I spent the day trying to see how life in Maximum prison operates. It was a complete departure from the Malukhu I had gotten to know. In Malukhu there was only the NRM Yellow uniform, at Upper Prison there were three sets of Uniform: The NRM yellow was for those on remand but charged with capital offences, there was white for the convicts serving sentences ranging from 10 years above and then the orange for those on death row- convicted and sentenced to death by hanging only waiting for the President’s assent.


The NRM Yellow and White uniformed inmates shared Cells but the Orange Uniformed Prisoners lived in their own block which was situated on the West Wing.


There was no hard labour except those working in the schools as teachers, laundry, kitchen and the Sick Bay.


That day was full of activities: there were Church services going on with hymns accompanied by sweet sounds of Adungu, others were watching Television, others were on the field playing football, others like me just kept on loitering around trying to discover the mighty Upper.


In one of my sojourns, I was shown Arinaitwe, the serial killer who loved and murdered beautiful girls in Kampala. I could not believe my eyes. Arinaitwe was a handsome young man who looked as innocent as a baby. He interacted freely, was a jolly guy who seemed at peace with himself. Arinaitwe taught me never to trust anybody by his/her looks and demeanor.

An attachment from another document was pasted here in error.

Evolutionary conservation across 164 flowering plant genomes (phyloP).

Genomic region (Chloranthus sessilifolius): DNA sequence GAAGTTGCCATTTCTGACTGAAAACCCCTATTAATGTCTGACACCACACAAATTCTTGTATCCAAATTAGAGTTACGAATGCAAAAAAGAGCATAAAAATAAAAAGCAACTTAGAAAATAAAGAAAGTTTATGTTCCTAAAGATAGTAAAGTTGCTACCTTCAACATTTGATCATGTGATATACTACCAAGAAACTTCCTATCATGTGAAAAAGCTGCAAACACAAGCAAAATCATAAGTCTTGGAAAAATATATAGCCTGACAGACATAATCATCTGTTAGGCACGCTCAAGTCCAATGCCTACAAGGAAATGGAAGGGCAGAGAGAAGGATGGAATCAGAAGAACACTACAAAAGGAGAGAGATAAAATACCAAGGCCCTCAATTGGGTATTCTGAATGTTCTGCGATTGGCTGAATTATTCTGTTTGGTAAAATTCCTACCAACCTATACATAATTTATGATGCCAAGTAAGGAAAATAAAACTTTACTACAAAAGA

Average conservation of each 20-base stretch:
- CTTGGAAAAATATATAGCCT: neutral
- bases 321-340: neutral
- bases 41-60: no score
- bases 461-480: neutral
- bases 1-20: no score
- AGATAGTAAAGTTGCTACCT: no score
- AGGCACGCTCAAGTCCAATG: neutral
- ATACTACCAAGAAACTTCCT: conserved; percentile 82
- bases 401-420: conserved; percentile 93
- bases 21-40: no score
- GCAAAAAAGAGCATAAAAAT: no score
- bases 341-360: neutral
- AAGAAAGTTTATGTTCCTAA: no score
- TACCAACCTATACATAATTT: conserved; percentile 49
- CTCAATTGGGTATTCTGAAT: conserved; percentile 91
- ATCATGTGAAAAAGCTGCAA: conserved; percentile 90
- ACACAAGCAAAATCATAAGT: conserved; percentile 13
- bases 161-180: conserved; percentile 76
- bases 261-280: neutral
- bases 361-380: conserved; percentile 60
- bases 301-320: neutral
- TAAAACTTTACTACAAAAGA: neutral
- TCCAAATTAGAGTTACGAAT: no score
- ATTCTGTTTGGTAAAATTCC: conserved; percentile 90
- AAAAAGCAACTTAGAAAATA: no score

Then I proceeded to the Sports ground and oh boy! Whom did I see? The Kaitikkiro of Tooro, the famous Katuramu seated on a high throne like seat just besides the pitch. He had servants seeing to his needs and one of the things I saw Katuruma do was sign cheques. ‘Ok,’ I said to myself, so this guy manages his businesses even when he is in this high gate, high walled and high security prison!


4:00PM came and we were ushered back inside with the usual gong and ‘Ingia daani’ commands echoed by all RPs. I ate my dry ratio that included doughnuts and milk. But before bedtime, my colleague, the LCV Chairman came with camel meat kept fresh in its own oil and one chapatti. I ate to my fill that evening, a good omen. He wished me luck the following day and retreated back to his own Cell.


The night was the same as the previous except that at 5:30AM, a one Hajji who was having his ‘Subuhi’ the first Morning Prayer came for me and prayed for me.


“Doctor, with Allah’s blessings, you are not going to come back here, you are going home, In-sha-Allah,” he assured me. In return, I told the Katikkiro to hand over all my edibles, two boxers and a towel to the Hajji if the night reached and I was not back. The mattress and other items like my open shoes, I left in the care of the Katikkiro.


At 6:00, I was picked by a Prison Warder who led me out of the first gate, the gate next to the playground to the high gated one leading out of Maximum Prison. There was a Prison Bus waiting for me and others appearing before various High Courts in Kampala that Monday.


However, there was some delay and the Prison officials started worrying.